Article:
An Indomitable Spirit by Cindy Pereira

He would glare at me.

Old, cantankerous, nasty, mean…dying; my father. Severely diabetic, he had an indomitable spirit, right down to starvation, for there were times when he refused to eat the bland food prescribed.

“You have no idea,” he’d say, his voice like a whip. “It’s dog gloop you serve up!”

Then after his protestations he’d have his ‘sweet.’ This was an apology for chocolate; meant solely for diabetics. He’d make a face at it, pop it between his teeth and spit at me in contempt.

“Dad, it’s what your friends bring you,” I’d argue. “Don’t eat it if you don’t like it.”

“Ever tasted them?” he snapped one time.


“You should,” came the challenge, and he pitched the chocolates at me. “Go on, try one.”

“No Dad,” I declined meekly, shuddering at the thought of the taste; in his mouth, he noisily sucked at one, his eyes glinting in some strange satisfaction.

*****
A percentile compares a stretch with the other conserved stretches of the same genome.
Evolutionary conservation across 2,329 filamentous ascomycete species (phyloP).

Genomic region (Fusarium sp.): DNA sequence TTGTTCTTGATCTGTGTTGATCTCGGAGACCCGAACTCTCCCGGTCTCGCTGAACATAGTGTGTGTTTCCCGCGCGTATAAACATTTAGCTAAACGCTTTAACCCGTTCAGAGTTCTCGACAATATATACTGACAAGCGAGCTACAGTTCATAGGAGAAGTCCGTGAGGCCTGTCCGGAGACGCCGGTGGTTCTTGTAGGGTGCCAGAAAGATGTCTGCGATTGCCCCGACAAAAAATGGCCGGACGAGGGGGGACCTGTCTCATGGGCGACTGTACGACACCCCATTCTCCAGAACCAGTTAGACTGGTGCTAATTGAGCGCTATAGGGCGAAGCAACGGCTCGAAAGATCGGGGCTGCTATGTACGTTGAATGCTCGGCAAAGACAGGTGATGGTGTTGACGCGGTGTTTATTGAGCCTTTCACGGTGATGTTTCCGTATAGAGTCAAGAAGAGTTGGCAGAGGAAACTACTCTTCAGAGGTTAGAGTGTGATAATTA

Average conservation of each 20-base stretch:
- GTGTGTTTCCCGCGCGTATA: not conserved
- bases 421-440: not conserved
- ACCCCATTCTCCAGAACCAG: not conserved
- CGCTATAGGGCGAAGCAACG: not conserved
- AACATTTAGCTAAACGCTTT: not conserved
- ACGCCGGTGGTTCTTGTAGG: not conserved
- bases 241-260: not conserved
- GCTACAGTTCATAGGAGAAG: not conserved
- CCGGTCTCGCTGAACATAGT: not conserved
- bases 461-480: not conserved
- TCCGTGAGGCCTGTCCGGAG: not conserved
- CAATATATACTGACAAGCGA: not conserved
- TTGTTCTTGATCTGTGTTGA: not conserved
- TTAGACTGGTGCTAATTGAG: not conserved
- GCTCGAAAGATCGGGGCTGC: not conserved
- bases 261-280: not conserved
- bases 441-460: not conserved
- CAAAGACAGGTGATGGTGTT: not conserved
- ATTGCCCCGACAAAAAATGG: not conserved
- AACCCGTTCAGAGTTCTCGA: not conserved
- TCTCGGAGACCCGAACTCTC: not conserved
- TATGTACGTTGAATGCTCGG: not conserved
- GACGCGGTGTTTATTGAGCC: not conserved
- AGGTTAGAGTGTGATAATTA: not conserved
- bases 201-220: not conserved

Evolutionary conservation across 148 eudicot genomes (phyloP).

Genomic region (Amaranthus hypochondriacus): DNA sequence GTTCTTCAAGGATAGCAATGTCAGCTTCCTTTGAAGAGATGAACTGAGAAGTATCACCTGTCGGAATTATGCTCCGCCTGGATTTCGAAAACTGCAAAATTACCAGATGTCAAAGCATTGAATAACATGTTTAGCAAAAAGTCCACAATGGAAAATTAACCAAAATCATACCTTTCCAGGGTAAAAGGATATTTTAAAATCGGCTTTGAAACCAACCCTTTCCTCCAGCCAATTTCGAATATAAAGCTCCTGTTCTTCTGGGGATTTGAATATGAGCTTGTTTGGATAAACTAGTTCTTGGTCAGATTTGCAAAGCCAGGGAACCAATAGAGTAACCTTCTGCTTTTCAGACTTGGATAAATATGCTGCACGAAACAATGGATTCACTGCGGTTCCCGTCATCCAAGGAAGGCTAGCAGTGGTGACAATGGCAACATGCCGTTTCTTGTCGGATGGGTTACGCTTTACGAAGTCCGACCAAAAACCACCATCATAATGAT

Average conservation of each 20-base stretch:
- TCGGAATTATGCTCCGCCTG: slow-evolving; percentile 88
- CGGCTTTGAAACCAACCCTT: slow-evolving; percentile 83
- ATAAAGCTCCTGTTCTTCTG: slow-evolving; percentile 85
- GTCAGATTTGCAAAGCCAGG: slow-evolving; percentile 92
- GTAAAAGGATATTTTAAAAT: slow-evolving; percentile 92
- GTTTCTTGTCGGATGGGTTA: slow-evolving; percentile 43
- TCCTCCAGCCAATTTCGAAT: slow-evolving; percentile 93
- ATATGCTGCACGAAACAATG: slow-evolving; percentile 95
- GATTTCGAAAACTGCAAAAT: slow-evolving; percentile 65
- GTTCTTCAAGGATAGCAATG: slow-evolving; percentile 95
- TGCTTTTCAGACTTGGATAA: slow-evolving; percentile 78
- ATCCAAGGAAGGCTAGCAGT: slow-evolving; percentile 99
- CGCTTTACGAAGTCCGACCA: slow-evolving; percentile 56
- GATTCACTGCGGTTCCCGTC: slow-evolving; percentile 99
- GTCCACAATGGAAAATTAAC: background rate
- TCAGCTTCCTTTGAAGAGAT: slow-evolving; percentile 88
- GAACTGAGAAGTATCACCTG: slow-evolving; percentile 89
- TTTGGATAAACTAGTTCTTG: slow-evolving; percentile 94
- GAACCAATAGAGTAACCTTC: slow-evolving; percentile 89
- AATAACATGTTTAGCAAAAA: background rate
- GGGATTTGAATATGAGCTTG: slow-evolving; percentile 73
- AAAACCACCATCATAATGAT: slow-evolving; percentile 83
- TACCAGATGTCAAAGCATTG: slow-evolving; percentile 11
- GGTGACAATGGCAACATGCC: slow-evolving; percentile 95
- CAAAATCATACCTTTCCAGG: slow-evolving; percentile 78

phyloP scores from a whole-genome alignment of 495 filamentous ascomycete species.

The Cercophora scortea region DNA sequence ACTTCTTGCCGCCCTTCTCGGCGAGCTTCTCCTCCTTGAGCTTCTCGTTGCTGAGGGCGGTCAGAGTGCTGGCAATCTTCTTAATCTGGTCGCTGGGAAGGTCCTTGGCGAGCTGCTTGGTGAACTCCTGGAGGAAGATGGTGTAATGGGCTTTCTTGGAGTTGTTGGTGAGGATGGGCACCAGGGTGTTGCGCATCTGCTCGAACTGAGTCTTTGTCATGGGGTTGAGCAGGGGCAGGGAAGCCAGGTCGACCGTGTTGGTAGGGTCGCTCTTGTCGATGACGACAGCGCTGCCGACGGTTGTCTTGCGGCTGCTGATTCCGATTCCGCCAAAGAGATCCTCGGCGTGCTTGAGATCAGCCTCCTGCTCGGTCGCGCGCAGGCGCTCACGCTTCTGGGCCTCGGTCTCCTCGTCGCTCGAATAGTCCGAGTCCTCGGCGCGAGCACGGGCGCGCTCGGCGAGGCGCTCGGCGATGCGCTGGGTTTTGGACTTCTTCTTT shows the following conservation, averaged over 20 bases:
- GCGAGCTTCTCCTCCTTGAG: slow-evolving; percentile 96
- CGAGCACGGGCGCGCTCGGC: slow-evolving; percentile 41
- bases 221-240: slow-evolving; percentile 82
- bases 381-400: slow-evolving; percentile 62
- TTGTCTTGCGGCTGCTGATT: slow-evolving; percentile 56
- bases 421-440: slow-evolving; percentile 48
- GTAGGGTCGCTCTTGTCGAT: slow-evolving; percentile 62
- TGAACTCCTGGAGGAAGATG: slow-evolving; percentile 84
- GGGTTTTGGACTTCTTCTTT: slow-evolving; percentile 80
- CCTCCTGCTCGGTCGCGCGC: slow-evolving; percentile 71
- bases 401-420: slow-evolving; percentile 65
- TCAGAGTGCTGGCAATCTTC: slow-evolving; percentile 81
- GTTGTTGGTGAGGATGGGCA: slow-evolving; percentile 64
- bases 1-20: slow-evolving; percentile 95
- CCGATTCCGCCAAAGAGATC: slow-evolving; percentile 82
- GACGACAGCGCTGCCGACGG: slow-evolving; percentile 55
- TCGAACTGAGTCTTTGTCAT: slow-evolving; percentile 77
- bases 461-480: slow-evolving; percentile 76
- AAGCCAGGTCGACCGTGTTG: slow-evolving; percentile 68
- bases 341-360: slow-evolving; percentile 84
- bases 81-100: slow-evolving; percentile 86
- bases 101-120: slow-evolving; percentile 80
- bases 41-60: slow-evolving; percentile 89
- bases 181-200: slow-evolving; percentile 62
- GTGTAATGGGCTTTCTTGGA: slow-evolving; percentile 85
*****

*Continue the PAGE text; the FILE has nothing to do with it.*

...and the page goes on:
My dad passed away in the summer, fighting to the very end.

Numb, cold, empty and strangely relieved, I slowly put away his things, sampling each memory as they came by. Stubborn, sneering, nasty, mean. Would I ever find something joyous?

What a fighter, I thought. Right up to the damned end he never shed that indomitable spirit.

A pack of chocolates on his table caught my attention. Inside its wrapper, it had softened in the summer heat. Upon an impulse, I popped one into my mouth, recalling his challenge.

The sweetness exploded upon my tongue, flooding like silk upon my palate. I snatched up the box and stared at the contents.

Normal chocolates!

I remembered how he noisily sucked on them and the strange satisfaction in his eyes.

Stunned! But suddenly I was laughing.

And somewhere up there, I knew he was laughing too!

Selected: Weekly Write Week 12

Published in Booklet #28

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